According to ABC News, Mr. Abdulmutallab told interrogators that he was one of many bombers being groomed by al Qaeda to blow up American-bound aircraft. Get it?

The terrorists intend to destroy us. They will strike again. They have told us so. A teetering Pakistan only increases the possibility that the next attack will involve weapons of mass destruction, including radiological dispersion devices.

Unfortunately, attempts to prevent al Qaeda from constituting within our own borders are being hampered by the Obama administration’s apparent uncertainty about how to treat sleeper cells. The Geneva Conventions, which govern the treatment of enemy combatants, simply do not contemplate non-state members of sleeper cells.

If the decision to hold criminal trials for Khalid Sheikh Mohammed and other 9/11 masterminds is any indication, this administration is unwilling to take swift remedial action. President Obama’s desire to be liked by the international community has led him to risk American lives on the gamble that he can secure criminal convictions against the 9/11 masterminds.

But what if there is a mistrial? Or classified documents are leaked? Or we are legally unable to detain them? More generally, it seems that the administration’s misguided insistence on criminal trials signals an ideological unwillingness to employ counterterrorism tools proactively.

This is a terrible mistake and it betrays a dangerous ignorance of how our enemies operate. In Afghanistan, not only are rapists and murderers punished, but the next three generations of their family are treated as criminals. There is a bloodlust that runs through their society that will not be cured by Mr. Obama’s public policy overtures.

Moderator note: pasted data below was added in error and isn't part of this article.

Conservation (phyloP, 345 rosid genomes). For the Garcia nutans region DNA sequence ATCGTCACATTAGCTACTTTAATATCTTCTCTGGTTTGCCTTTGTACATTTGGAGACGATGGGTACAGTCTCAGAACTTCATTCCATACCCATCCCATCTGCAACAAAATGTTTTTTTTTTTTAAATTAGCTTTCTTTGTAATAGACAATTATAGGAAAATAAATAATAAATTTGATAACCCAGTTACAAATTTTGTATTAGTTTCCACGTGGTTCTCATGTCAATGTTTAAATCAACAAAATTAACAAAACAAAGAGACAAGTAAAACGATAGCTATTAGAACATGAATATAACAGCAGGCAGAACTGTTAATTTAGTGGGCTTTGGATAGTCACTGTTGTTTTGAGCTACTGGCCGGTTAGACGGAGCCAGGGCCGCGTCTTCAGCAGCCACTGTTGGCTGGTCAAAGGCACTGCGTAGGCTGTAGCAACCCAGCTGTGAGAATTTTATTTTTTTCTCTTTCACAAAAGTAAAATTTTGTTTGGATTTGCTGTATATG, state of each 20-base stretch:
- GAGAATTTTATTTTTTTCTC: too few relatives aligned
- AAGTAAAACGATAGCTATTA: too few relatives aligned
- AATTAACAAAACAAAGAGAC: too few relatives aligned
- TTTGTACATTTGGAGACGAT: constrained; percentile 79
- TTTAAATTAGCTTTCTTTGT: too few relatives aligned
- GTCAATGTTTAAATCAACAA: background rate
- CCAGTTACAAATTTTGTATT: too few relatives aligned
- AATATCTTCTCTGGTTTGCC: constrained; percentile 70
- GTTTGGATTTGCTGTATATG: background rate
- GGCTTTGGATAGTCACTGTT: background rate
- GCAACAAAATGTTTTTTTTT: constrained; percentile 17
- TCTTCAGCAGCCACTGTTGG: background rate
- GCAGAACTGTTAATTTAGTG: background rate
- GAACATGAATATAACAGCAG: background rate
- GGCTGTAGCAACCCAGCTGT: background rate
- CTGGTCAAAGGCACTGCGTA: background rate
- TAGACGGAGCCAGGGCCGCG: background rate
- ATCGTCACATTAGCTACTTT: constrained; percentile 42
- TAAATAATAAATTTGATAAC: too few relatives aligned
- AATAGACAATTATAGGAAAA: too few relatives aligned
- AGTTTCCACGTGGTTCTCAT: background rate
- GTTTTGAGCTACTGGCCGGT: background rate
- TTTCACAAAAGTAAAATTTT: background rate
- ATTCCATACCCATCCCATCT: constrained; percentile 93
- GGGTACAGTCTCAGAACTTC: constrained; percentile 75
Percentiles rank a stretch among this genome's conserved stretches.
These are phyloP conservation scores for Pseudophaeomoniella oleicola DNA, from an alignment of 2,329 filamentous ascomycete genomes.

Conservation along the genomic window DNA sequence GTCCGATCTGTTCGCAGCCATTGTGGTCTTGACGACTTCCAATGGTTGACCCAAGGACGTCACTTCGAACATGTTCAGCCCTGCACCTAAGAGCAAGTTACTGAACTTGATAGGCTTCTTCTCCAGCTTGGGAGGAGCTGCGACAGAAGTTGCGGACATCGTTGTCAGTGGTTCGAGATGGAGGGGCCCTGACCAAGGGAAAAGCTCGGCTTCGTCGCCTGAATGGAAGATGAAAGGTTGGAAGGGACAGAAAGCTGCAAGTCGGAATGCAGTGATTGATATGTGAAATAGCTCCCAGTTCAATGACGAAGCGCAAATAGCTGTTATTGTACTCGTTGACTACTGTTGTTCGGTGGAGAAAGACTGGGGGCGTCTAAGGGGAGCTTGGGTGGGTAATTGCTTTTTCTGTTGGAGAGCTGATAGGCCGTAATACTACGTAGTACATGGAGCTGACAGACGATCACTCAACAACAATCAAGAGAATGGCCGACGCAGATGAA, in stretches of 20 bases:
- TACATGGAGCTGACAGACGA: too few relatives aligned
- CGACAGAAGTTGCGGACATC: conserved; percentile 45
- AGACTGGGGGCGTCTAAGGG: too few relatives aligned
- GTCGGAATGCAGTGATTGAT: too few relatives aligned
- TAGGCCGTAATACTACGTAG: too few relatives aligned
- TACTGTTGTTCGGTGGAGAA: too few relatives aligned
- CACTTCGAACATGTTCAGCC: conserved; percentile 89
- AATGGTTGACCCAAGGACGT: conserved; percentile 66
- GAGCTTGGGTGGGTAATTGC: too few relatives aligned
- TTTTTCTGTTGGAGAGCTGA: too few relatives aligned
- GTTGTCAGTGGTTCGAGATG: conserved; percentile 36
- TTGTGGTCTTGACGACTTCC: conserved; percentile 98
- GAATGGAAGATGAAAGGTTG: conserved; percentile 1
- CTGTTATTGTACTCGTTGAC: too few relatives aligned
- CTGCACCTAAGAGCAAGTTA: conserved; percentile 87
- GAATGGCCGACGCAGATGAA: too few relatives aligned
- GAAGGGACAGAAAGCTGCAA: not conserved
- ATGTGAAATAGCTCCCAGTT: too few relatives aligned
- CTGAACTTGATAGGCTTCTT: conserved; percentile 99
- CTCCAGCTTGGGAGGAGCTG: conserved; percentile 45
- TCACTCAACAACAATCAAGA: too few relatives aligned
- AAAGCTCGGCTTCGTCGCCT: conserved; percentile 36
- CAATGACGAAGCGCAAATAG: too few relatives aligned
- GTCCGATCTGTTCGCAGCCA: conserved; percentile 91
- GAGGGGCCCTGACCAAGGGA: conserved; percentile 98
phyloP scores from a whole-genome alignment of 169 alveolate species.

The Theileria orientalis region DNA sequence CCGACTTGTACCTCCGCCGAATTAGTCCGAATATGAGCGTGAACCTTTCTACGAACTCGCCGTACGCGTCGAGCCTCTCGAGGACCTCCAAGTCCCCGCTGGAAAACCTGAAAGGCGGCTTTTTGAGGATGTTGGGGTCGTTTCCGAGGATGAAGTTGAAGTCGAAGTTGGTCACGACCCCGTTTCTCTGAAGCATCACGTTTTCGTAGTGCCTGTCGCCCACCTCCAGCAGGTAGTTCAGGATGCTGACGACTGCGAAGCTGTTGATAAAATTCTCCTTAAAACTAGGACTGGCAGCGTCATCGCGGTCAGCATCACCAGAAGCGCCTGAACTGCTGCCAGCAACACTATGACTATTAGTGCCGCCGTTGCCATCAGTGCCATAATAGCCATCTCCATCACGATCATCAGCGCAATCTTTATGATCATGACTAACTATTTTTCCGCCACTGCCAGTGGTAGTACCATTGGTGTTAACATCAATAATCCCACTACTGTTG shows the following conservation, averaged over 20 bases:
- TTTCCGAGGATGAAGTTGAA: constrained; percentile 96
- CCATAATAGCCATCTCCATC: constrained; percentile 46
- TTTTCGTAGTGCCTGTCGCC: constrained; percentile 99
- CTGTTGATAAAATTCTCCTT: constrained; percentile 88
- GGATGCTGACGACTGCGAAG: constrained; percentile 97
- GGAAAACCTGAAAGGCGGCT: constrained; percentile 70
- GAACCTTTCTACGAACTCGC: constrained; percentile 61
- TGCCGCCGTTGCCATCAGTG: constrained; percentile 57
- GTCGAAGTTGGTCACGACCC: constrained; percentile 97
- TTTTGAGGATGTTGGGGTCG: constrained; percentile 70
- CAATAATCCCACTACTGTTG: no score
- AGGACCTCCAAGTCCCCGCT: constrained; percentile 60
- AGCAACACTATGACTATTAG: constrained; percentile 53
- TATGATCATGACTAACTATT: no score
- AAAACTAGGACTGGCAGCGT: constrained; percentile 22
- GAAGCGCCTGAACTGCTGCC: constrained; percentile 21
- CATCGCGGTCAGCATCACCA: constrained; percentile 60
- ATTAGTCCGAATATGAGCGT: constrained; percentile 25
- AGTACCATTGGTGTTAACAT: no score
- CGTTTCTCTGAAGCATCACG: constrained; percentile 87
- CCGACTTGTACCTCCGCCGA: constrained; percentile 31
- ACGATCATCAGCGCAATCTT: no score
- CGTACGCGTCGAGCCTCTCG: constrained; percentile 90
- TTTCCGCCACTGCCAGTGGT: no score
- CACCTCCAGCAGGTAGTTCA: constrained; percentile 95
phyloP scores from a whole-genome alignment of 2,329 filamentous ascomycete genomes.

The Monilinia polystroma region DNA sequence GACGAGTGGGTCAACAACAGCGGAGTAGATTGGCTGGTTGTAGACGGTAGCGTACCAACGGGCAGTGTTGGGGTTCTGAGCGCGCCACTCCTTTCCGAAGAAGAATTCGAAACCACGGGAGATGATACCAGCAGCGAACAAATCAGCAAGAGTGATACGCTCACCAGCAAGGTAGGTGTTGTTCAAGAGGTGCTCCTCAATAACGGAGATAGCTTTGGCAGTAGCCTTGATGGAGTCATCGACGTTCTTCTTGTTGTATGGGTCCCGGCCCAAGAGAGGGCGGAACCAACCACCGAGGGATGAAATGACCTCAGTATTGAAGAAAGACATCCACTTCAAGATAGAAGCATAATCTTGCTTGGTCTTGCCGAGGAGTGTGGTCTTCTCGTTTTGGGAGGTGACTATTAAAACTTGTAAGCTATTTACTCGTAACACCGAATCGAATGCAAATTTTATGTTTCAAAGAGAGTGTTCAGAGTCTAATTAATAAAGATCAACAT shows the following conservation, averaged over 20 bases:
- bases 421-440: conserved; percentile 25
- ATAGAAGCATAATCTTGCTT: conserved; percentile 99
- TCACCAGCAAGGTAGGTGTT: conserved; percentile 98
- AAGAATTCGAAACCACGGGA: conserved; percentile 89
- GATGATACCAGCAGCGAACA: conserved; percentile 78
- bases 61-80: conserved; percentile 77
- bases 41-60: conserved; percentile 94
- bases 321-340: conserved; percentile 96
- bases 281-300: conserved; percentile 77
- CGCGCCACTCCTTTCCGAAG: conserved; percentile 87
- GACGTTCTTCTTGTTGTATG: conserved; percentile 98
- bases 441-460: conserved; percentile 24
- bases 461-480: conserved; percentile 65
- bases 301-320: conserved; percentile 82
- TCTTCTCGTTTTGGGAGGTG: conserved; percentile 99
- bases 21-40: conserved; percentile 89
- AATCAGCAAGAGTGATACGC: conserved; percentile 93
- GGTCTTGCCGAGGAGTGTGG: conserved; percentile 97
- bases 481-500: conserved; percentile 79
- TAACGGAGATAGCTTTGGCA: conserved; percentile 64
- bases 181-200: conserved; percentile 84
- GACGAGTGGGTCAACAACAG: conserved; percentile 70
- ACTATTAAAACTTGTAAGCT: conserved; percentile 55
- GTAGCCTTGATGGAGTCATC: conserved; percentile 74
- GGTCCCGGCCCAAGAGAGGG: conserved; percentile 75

Following the 9/11 attacks, al Qaeda brazenly declared its goal of building an Islamic empire capable of wiping the “infidels” off the face of the planet. There will be another terrorist attack. This is certain. The ability of our law enforcement authorities to mitigate the damage turns in large part on our ability to infiltrate terrorist cells and to undermine their operational infrastructure. A good place to start would be with those cells that we know to be operating within our own borders.

Where such cells exist, they must be shattered — preemptively. I understand the importance of due process. But we can find common ground on this point and still do the right thing. We are at war. And no war has ever been resolved by saying we’re not going to be better than the enemy.

So, to the president, I offer this modest proposal: Take full advantage of our modern intelligence to wipe out terrorist cells before — not after — they spring into action.

On Christmas, we were lucky. The only thing that prevented Mr. Abdulmutallab from blowing up a crowded plane was a faulty fuse and vigilant passengers. Next time — and there will be a next time — we may not be so lucky.

• “The Armstrong Williams Show” is broadcast on XM Satellite’s Power 169 channel from 9 p.m. to 10 p.m. weeknights.